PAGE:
Why Long Distance Relationships Never Work (From Experience)

In a world quickly becoming digital, unless you live under a rock, chances are you’ve met a few people online that live quite a big distance from you. They could be from another jurisdiction, state, or even a different country.

You start talking to this person pretty often, you realize you have a lot in common, and you start talking on the phone, video chatting on Skype or Snapchat, having a grand ole time. Pretty soon, you realize that you’re falling in love with the person, or vice-versa. You decide to give them a chance, and you escape into fantasy la-la land for the next several months. You talk about seeing each other in person one day despite the expensive train or plane ticket, you muse over living together in the near future. Expectations rise, excitement encourages, and the strong desire to be with that person inflates to the maximum.

Next thing you know, one or both of you realize that seeing each other, or everything else you’ve promised/mused about, is simply not going to happen. It’s not about the money–it’s a human need to be close.

Thus, the relationships turns to a bitter end as you realize it hurts more being in a relationship with a person you might never see, or start a life with because of your circumstances.

What I’m going to describe is particularly about teenagers and young adults having long distance relationships. Generally, they don’t have the financial stability to support themselves, let alone to prepare flight and living arrangements for themselves somewhere else or for a partner. Perhaps this can apply to older adults as well.

So, why don’t long distance relationships work?

Despite thinking we’re above every animal on earth because of our intelligence, we still have this basic need to be with other humans on a physical level. Even if you’re an introvert and would rather not interact with other people on a daily basis, you still need some kind of social interaction that isn’t based on a computer/phone screen. Without this physical aspect that is so important in relationships, it can slowly destroy even the most certain of long-distance romances.

touch-pic1Skin-to-skin contact releases this hormone called oxytocin. This is a vital hormone that establishes a social connection with someone and regulates sexual desire. Since long-distance relationships lack that ability to gain that hormone, you don’t feel close to the person, whether you realize it or not.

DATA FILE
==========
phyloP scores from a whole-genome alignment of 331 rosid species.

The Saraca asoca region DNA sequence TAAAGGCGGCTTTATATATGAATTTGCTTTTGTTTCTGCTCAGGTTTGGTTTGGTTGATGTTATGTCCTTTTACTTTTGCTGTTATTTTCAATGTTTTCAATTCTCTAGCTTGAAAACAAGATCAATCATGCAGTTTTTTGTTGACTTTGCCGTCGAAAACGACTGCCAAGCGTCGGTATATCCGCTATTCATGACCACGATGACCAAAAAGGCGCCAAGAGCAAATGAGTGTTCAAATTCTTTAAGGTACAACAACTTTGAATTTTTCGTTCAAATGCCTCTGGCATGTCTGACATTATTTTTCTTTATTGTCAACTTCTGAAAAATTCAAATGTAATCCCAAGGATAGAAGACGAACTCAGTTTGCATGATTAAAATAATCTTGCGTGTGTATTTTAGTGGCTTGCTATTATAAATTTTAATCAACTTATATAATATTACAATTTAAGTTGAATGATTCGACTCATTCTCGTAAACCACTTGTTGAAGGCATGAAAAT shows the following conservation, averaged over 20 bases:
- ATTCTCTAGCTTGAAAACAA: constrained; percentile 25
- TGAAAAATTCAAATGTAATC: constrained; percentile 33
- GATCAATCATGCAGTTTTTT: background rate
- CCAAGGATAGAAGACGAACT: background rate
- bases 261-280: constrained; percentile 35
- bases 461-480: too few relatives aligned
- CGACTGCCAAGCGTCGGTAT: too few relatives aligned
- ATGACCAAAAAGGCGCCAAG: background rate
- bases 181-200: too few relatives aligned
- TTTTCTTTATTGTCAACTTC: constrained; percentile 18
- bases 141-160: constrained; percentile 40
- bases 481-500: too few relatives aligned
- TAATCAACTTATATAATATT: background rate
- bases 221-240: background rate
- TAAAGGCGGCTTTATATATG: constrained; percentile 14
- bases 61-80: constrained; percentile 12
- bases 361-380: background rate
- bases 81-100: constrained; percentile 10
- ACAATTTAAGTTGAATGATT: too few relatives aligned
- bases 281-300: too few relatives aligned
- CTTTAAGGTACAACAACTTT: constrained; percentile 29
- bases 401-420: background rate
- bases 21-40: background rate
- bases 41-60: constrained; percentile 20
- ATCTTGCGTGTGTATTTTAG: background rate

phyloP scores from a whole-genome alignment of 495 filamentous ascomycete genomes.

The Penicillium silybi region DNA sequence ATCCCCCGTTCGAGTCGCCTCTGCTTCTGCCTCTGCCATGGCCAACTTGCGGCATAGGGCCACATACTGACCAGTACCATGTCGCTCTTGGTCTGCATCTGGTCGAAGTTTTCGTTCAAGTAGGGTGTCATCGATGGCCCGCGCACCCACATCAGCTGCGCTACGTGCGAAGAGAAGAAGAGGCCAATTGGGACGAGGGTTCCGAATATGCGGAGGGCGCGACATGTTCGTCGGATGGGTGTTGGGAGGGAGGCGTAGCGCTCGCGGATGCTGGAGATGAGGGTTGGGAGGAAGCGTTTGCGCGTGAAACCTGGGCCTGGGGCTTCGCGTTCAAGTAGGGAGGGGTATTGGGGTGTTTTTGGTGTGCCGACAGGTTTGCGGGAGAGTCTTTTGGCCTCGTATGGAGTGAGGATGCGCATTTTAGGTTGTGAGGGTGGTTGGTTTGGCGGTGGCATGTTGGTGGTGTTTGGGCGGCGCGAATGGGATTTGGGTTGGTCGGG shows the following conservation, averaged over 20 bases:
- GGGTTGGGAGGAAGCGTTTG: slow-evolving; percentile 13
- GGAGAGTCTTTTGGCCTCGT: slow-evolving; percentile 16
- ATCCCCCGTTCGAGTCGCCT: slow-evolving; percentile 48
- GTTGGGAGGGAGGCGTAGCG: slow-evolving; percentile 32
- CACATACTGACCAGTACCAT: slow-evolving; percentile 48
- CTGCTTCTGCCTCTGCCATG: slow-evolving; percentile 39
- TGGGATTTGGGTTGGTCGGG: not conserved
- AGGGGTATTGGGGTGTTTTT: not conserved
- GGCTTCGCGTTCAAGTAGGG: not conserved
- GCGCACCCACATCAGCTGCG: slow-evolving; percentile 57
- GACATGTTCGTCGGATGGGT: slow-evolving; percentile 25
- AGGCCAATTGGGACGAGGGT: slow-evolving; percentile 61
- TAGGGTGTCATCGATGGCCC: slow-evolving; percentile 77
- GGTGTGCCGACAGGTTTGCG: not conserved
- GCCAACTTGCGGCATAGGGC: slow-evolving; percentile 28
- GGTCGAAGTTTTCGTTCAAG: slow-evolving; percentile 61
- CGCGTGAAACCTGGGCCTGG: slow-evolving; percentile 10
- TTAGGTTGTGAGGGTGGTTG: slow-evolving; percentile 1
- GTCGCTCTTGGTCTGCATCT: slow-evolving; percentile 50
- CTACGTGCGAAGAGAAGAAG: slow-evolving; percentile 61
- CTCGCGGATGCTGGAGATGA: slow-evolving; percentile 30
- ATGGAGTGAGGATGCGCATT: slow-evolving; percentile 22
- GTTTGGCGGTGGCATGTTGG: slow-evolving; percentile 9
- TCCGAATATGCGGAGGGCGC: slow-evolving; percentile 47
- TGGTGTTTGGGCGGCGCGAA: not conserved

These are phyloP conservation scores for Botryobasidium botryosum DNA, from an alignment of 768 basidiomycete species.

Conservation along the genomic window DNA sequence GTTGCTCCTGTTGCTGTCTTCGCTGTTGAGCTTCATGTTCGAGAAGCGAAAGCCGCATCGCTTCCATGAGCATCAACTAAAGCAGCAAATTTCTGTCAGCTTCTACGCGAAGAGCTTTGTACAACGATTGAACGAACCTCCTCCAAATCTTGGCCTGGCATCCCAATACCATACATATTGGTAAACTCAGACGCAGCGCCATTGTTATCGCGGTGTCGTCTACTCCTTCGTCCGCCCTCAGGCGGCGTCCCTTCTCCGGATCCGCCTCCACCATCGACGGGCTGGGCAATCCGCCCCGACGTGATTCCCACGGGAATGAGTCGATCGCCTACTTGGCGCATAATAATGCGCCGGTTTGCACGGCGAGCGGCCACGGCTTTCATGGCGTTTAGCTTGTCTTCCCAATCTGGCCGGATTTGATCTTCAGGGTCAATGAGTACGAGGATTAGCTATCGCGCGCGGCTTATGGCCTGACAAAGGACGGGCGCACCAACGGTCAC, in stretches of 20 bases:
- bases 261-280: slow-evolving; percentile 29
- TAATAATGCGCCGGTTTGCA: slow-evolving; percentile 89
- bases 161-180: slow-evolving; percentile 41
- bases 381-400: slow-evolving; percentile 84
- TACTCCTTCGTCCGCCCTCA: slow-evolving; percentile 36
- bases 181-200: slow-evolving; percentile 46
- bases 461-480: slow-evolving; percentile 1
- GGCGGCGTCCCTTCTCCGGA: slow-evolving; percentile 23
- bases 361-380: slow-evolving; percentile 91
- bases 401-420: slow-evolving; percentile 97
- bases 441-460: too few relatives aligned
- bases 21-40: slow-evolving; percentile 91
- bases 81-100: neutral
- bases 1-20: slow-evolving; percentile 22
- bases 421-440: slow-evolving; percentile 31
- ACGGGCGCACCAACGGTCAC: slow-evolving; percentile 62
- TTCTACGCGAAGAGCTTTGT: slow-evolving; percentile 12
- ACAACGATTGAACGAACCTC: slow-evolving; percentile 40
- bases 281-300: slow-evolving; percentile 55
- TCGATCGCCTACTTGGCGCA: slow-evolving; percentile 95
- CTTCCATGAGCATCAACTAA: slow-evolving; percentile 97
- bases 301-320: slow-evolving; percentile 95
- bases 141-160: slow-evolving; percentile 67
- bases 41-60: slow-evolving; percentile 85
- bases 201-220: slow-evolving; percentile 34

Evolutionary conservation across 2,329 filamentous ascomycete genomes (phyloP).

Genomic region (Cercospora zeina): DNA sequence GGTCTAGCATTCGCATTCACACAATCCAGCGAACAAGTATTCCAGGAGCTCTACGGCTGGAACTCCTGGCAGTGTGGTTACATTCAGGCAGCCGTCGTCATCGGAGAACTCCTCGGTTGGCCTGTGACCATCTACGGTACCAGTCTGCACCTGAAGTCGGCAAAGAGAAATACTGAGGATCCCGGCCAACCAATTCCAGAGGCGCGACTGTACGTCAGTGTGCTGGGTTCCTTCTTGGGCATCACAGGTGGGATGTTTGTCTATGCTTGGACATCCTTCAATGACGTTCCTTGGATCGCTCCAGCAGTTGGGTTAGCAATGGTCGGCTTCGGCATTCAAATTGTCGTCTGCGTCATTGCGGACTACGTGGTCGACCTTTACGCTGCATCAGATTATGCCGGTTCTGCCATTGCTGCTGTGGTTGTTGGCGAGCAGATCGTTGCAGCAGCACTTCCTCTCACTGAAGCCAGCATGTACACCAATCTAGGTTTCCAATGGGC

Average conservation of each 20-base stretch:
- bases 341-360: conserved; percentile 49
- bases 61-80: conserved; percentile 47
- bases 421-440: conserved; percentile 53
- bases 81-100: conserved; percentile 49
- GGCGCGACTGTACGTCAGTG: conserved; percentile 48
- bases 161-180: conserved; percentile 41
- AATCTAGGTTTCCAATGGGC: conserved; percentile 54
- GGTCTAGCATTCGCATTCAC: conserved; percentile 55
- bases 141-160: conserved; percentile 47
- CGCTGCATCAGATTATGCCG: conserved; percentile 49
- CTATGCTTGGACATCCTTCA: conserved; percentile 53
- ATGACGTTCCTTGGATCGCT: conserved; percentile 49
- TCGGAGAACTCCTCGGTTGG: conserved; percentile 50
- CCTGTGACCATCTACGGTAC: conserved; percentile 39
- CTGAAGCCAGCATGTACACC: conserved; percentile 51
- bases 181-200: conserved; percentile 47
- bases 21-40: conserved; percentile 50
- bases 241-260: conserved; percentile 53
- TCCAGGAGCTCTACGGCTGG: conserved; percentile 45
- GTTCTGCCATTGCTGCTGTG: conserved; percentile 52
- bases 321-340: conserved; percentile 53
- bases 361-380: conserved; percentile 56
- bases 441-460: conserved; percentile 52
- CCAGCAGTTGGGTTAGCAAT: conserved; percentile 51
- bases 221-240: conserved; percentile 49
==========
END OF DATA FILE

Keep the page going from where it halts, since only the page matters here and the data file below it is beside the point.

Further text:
Sometimes the distance can hurt so much that a lot of people end it just to stop feeling lonely, despite the every-day calls and constant texting as a way to feel close. Sometimes that other person may simply lose feelings over you because you can’t be in physical contact that often.

Another reason an LDR doesn’t work is the fact that a distanced partner can easily cheat on you, and vice versa. There’s no way of knowing unless they accidentally post it on their social media that they’re being too touchy-feely with someone else. I can’t say how often a person cheats during an LDR, but I’m assuming it happens quite often.

I myself have been in a handful of long-distance relationships. My very first one cheated on me, and the rest simply lost interest after a while since we didn’t have the means to meet in person. A lot of heartbreak went into these, apedistal mannd today I would never want to be in one again out of fear of getting my heart broken once more. I don’t know what it was, but being in a long distance relationship gave me this thrill–the excitement built up the more we mused about seeing each other. Since I’ve never physically seen the person, my mind puts them up high on this pedestal and idolizes them to a point where they’re almost like a celebrity to me. Perhaps this is another reason these things don’t work: high expectations and making the other person seem perfect, at least personality-wise.

If you are in a LDR, I am not saying that your relationship won’t last. There have been couples who were together for years long distance, and the final step of moving in together has happened. If both of you have the patience and loyalty to make it up to living together and finally be in physical contact, then a distanced love can succeed. It takes a lot of effort for both parties to do this, however–and some simply don’t want to put in the effort after a while.

Do you have any success stories on having a long-distance relationship? Feel free to comment below!

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